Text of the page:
Museum blog: Meet the Digitisation & Documentation Officer
Friday 26 May 2017
Digitisation & Documentation Officer
Favourite object(s) in the collection
My favourite item is the map Edward Elgar drew for his friend, William Henry Reed, directing him to his house in Sussex. Our collection is full of unique items, and this one in particular gives a different and more personal insight into the character of an important composer.
Do you have a musical background or play an instrument?
I started learning guitar from a young age, and still like to play regularly. Over the past few years I've been learning piano, so I've been enjoying the frustrations and fun of learning a new instrument all over again!
What are you up to today?
I'm working on MINIM-UK today, harvesting data about the British Museum's instrument collections, which involves working with lots of different types of data, researching their objects, and working to make the records available through the MINIM-UK database.
What will happen to that data?
It'll form a large section of the instrument records in the MINIM-UK resource, which will feature over 20,000 historical musical instruments from collections across the UK, and will launch to the publich in October 2017.
Can you tell us a bit about what you do in the Museum?
I'm responsible for digitising and documenting the collections, which involves bringing the information and data about our objects from lots of disparate sources and recording them in our collections management system, and digitising objects for archival and reproduction purposes. It also involves producing photography, videos and other digital media so that visitors can explore the collections while physical access isn't available. This work is particularly important now that our museum is closed for redevelopment, because it means people can still access and explore the collections online, and it ensures we have a useful, searchable resource for the long-term future.
What projects do you have going on right now?
I'm developing an online catalogue for our collection with an external supplier which is going to be launched soon. I'm also preparing for the next round of digitisation for our iconography collections, which will happen over the next two to three years. Thousands of photographs, engravings, and other iconography items which were transferred to Museum holdings need to be catalogued, so we’ll be recruiting volunteers to help work through the materials and prepare them for digitisation.
What's the best bit about your job?
You get to really delve in and find out about the collections, and directly engage with artefacts which are important to music history. And to get to share all of this with the outside world is a real privilege. Every day involves some sort of new discovery or direction!
What are the challenges?
I think the most challenging part is that documentation work theoretically never ends, as there's always new information to link to the collections, new connections to make, and more to find. Thankfully we have standards we work towards, so that we record the key information we need first. As our cataloguing work develops, and once everything has been recorded, we can develop connections and stories through research, and share them with the world.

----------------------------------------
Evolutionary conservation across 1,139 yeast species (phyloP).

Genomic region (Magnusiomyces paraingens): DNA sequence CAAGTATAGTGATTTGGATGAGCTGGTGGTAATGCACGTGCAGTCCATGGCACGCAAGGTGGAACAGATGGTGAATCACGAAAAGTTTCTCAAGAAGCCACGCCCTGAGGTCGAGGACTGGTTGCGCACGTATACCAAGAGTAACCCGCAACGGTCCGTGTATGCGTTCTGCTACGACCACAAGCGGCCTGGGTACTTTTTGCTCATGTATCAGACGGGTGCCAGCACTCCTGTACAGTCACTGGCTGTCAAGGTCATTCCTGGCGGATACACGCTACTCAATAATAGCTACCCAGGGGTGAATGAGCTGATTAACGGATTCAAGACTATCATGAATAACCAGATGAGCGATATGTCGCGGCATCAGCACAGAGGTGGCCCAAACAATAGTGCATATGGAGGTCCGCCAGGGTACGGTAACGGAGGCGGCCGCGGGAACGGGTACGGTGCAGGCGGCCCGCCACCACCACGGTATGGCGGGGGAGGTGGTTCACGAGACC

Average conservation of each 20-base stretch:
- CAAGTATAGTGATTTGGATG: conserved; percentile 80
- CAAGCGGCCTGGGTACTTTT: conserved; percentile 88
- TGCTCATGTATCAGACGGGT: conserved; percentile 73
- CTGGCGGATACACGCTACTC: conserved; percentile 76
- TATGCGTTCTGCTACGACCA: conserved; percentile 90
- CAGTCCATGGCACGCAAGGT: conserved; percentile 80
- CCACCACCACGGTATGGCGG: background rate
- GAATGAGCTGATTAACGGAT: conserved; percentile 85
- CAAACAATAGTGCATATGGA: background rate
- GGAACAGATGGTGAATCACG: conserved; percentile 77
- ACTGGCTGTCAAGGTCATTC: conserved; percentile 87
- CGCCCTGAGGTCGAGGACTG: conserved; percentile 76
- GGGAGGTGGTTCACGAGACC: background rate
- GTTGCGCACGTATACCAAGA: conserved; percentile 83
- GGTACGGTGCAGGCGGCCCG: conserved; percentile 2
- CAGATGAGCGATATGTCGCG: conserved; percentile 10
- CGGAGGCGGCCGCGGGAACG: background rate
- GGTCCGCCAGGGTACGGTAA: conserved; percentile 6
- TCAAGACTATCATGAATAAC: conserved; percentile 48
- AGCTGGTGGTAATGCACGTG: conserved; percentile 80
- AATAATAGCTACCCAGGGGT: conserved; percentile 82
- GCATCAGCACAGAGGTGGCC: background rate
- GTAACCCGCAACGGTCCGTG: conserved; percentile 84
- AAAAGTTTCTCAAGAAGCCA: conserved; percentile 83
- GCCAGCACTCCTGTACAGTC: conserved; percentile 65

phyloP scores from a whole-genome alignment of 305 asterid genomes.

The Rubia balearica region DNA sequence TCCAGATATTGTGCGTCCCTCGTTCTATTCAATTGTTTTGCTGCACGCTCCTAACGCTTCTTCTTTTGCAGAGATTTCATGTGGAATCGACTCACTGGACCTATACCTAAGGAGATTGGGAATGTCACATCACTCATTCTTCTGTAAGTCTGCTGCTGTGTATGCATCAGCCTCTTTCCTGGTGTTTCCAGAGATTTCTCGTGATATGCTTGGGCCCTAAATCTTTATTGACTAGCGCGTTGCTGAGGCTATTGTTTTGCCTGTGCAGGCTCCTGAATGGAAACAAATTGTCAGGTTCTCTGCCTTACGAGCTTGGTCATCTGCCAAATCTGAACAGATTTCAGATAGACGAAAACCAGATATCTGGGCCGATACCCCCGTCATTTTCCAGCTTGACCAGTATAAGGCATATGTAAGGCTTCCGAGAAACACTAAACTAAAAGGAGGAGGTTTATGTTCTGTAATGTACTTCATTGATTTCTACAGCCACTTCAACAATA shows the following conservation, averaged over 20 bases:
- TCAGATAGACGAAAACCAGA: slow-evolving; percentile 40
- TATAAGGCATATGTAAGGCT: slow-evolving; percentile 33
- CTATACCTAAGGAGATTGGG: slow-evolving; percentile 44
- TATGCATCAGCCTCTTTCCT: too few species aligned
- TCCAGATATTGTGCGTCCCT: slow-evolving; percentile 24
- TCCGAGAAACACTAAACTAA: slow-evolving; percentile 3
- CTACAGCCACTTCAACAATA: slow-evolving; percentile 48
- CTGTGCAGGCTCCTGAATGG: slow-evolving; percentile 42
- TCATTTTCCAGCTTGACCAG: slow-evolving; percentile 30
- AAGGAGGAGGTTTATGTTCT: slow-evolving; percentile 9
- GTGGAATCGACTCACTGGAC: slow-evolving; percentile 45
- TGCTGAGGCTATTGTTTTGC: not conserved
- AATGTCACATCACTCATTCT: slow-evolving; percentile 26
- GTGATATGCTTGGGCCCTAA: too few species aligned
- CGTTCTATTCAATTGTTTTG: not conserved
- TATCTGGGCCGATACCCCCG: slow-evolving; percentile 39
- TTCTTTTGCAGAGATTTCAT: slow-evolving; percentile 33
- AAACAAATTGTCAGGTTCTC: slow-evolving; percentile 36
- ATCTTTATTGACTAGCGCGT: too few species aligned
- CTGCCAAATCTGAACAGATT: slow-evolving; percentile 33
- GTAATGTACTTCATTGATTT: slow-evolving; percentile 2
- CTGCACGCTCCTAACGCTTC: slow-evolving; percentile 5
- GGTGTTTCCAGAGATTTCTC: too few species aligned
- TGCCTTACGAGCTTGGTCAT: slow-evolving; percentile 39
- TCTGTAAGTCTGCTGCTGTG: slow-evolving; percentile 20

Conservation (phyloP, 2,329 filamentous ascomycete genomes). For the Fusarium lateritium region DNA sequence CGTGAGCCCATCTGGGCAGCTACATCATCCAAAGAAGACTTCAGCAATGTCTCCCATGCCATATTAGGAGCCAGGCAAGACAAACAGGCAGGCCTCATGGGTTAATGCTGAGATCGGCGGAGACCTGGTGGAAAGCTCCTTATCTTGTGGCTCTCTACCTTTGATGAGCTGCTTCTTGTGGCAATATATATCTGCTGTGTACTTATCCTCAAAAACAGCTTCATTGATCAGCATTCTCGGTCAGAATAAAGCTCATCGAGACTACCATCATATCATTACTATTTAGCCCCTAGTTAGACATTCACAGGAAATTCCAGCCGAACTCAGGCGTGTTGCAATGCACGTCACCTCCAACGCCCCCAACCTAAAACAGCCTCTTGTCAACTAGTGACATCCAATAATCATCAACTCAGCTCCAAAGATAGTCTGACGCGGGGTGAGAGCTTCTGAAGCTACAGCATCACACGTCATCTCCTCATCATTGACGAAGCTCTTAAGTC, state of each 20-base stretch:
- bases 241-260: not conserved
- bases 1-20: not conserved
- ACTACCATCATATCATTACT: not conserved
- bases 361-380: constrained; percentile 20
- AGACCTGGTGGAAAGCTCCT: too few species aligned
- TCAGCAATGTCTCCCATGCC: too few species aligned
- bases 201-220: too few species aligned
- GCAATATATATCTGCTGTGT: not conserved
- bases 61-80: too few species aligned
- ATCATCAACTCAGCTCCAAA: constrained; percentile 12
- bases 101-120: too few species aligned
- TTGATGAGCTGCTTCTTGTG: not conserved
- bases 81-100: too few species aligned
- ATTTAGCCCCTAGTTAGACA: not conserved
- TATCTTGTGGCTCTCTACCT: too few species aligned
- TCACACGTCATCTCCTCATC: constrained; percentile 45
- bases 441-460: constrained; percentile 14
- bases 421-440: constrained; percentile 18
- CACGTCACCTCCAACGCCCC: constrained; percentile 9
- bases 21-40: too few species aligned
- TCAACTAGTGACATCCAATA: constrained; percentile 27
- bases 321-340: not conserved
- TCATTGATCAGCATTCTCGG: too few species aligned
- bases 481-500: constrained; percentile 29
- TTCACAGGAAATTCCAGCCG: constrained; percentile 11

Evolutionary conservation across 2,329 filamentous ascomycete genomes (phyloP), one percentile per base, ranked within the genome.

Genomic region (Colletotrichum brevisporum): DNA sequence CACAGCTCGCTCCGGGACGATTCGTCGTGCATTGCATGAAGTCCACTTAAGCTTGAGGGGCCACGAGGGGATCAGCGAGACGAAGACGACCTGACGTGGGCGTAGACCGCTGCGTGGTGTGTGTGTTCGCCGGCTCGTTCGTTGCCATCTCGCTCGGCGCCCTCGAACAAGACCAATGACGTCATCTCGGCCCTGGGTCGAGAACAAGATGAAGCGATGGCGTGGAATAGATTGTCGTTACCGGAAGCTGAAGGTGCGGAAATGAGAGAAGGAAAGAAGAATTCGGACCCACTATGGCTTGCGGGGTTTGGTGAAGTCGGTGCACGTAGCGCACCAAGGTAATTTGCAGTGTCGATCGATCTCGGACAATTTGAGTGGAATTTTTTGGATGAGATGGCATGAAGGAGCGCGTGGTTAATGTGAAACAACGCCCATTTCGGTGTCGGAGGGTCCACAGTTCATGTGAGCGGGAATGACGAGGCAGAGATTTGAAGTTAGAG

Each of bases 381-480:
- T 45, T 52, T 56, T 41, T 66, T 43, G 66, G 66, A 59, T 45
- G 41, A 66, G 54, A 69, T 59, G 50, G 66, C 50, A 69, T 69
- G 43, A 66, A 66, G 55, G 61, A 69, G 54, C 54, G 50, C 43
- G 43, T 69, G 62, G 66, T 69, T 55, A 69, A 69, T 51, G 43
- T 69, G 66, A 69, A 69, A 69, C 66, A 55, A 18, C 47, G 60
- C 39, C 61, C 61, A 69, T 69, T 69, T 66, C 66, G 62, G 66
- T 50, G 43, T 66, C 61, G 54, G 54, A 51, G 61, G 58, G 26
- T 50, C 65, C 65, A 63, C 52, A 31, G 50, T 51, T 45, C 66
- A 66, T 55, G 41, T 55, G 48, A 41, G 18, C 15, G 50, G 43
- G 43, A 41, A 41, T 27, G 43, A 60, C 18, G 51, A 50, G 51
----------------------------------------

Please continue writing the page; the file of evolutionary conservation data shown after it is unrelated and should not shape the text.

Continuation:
Also, the world of digital cultural heritage is a rapidly evolving area, so it's increasingly important to consider aspects such as long-term digital preservation, and constantly explore new ways of presenting our collections through digital methods that might be beneficial to visitors and researchers. It can be quite a daunting prospect to keep up with all the latest developments, but the museum community is highly collaborative which is great for sharing ideas and experience.
Why are you important to the museum?
It's important that we have the tools to provide continual access to the collections within the College, and for our visitors. By developing and digitising our object information we can quickly access information about individual items, identify the themes that run through our collections, and present them to our audiences. The work undertaken now ensures the museum is prepared for the day-to-day management of our collections, and for the challenges of providing collections access both within the museum, and outside it.
Can you tell us a bit about the RCM collections in your own words?
The collections are a colourful window through which we can view the history of music in Britain, Europe, and around the world. We have instruments from accordions to zithers, and iconography relating to figures from Abel to Zemlinksy. Importantly, they allow us to experience music history, particularly with some of our historic instruments which are still playable. Our digital resources will allow people to hear them for themselves through specially commissioned recordings and videos, as well as enjoy them being demonstrated by performers when the Museum re-opens.
What are you most excited about for the future of the Museum?
The reopening! It's great to be part of the re-development and the Museum's new place in the College—I'm looking forward to our new activities, new displays, and how our digitisation programme will support all of these.
I'm also looking forward to working with our volunteers to survey the iconography collections. As we work through the archives, I look forward to new discoveries, and hopefully some surprises!
Lastly, if you could be a musical instrument what would you be and why?
A cor anglais, easy-going and relaxed!